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I am fairly new to Win32 programming. I want to create a shared memory between two processes. I already have created shared memory using the Memory Mapping function.

My struct would look this this:

struct sharedMemory
{
  int ans1;
  int ans2;
  BOOLEAN flag1;
};

Now I am able to access this shared memory from different processes, but I am confused on how to apply lock to this shared memory so that only 1 process is able to access the struct member variable.

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Why are you sharing it in the first place then? –  Sidharth Mudgal Oct 2 '12 at 21:38
    
@SidharthMudgal, The lock implies only one should be able to access it at a time. Both can still access the memory when the other isn't using it. –  chris Oct 2 '12 at 21:40
4  
Have a look at CreateMutex() and it's examples: msdn.microsoft.com/en-us/library/windows/desktop/… –  Chad Oct 2 '12 at 21:41

4 Answers 4

By providing a mutex name when calling CreateMutex, you'll make the mutex visible from other processes.

If another process passes the same name to the CreateMutex, it will get the existing mutex (instead of creating a new one), which can then be used for inter-process synchronization.

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Shared memory are just pages of memory that loaded in address space of various programs, so sharing memory has nothing to do with access of process to it. in order to handle this in any OS, including Windows and Posix you should create your own synchronization mechanism.

In order to handle this you have to steps, a process signal another process that data is ready( in Win32 you can use named events, for more information take a look at CreateEvent ) and another step is exclusive access to shared memory through some syncronization mechanism (in Win32 this can be accomplished using named mutexes, for more information see CreateMutex).

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Slightly confused, memory mapped files are thread safe. Numerous threads can access one or more file views with read and read/write access.

Anyway, you'd need an inter process lock to allow only one thread to touch your struct (Mutex).

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You can either do one of two things, 1) Create a mutex, and lock it via mutex functions (See MSDN reference) 2) Create or utilize the boolean, true for lock (that is to say some copying, modifying, or using of data is being done) and false for unlock (parent or master thread is dealing with it). That way you can do:

int someThread1(threadData *data)
{
    data->lock = true;
    /* Do data functions */
    data->lock = false;
    return 1; //Or whatever you want it to return after checking data
}
int someThread2(threadData *data)
{
    data->lock = true;
    /* Do data functions */
    data->lock = false;
    return 1; //Or whatever you want it to return after checking data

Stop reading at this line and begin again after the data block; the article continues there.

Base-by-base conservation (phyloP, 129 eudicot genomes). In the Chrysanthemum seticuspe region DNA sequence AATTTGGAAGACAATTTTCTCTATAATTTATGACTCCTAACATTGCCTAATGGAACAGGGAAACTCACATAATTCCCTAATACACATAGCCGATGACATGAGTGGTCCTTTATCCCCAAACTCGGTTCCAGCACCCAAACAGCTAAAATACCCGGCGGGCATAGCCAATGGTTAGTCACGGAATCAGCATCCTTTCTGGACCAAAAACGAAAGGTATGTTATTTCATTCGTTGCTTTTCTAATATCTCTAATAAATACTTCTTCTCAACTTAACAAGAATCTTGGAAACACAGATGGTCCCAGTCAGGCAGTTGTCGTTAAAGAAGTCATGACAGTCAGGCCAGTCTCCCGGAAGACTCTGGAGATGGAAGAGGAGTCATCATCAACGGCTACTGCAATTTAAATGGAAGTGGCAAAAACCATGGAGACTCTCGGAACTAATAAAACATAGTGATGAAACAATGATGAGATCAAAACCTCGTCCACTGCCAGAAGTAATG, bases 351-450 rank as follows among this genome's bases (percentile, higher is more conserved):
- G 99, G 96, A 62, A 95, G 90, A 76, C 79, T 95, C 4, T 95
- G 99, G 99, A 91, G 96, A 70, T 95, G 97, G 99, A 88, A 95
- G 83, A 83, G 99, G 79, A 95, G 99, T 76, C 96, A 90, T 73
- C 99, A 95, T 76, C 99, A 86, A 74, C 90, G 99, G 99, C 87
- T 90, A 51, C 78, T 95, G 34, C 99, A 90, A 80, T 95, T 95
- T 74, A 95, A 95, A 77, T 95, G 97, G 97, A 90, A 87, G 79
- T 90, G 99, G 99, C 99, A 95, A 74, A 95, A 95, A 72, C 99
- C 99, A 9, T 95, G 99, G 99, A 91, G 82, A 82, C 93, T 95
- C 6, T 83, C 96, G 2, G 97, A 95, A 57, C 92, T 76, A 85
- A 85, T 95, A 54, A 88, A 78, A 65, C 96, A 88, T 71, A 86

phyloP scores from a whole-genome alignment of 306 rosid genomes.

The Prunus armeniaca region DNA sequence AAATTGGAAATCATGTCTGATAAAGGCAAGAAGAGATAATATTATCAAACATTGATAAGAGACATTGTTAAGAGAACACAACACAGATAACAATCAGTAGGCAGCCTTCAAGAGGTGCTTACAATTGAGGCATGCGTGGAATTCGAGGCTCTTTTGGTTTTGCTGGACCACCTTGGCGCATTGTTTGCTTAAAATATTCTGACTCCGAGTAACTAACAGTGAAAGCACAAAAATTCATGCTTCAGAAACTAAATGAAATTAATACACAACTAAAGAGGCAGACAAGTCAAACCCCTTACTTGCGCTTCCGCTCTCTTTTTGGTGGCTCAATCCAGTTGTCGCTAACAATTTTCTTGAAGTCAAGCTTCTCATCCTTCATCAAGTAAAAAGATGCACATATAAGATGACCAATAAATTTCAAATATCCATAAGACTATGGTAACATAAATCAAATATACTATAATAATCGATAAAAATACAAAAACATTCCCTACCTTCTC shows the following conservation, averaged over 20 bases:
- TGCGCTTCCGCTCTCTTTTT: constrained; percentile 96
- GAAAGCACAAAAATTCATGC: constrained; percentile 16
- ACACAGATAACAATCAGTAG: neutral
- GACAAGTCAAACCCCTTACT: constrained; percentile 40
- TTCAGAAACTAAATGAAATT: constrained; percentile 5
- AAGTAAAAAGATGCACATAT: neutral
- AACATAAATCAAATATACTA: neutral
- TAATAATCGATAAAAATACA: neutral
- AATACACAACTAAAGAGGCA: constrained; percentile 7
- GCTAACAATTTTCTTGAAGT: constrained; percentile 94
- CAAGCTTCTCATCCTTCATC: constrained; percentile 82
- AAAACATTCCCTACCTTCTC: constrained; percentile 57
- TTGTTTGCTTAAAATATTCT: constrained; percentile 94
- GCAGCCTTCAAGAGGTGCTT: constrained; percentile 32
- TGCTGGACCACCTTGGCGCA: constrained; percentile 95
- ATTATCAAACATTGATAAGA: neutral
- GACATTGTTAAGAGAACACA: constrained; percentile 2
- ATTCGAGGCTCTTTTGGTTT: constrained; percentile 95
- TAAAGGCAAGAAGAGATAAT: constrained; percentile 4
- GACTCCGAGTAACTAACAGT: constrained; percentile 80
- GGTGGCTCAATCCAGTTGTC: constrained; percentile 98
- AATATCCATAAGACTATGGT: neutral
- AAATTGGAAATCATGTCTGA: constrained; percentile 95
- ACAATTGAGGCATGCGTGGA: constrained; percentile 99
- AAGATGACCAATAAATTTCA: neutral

}
void *masterThread(void *data)
{
   ThreadData * t_Data = (ThreadData*)data;
   do
  {
     if(t_Data->lock == false)
     {
       /*Do normal operations */
     }
     else
    {
      Sleep(10); //Give the CPU a break
     //Do whatever else you need
    }
  }while(someCondition == true);
return 0;
}

I am aware the above isn't quite standard, or perfect. But is just a way you can go about manually managing threads if not using mutex's. Just an Idea/suggestion

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Is it possible to use InterlockedCompareExchange for checking for the lock on the shared memory in a way described by you? –  rohit sharma Oct 2 '12 at 22:20
    
Accoding to MSDN that function more or less compares pointers and appends changes. Which, would IMO help because you can see something has changed that way.. But not what or how. Not to mention takes away from your own control of the thread. My hard-code method locks it from being changed out side of the calling functions, that way the data gets updated and then the processing on said data gets continued. –  M4rc Oct 2 '12 at 22:29
    
Additionally: It might be more helpful to see what you wish to do with this memory struct, so we/I can better tailor our answers to the situation at hand. –  M4rc Oct 2 '12 at 22:44
    
My struct represents various flags used to control one of the component. Now different process may use that component, so I want to create a monitor process that would keep a track of all those processes and determine the state of component based on the value contained in shared flag of the struct –  rohit sharma Oct 2 '12 at 22:49
    
InterlockedCompareExchange would possibly work then, however I've never used it. In the main thread, using my quick-code, you can do all your value checks and function calls on the thread in the if(t_Data-lock == false) statement. Which, if you have an external or at least function scope queue, you can keep track of all changes being made there. –  M4rc Oct 2 '12 at 23:02

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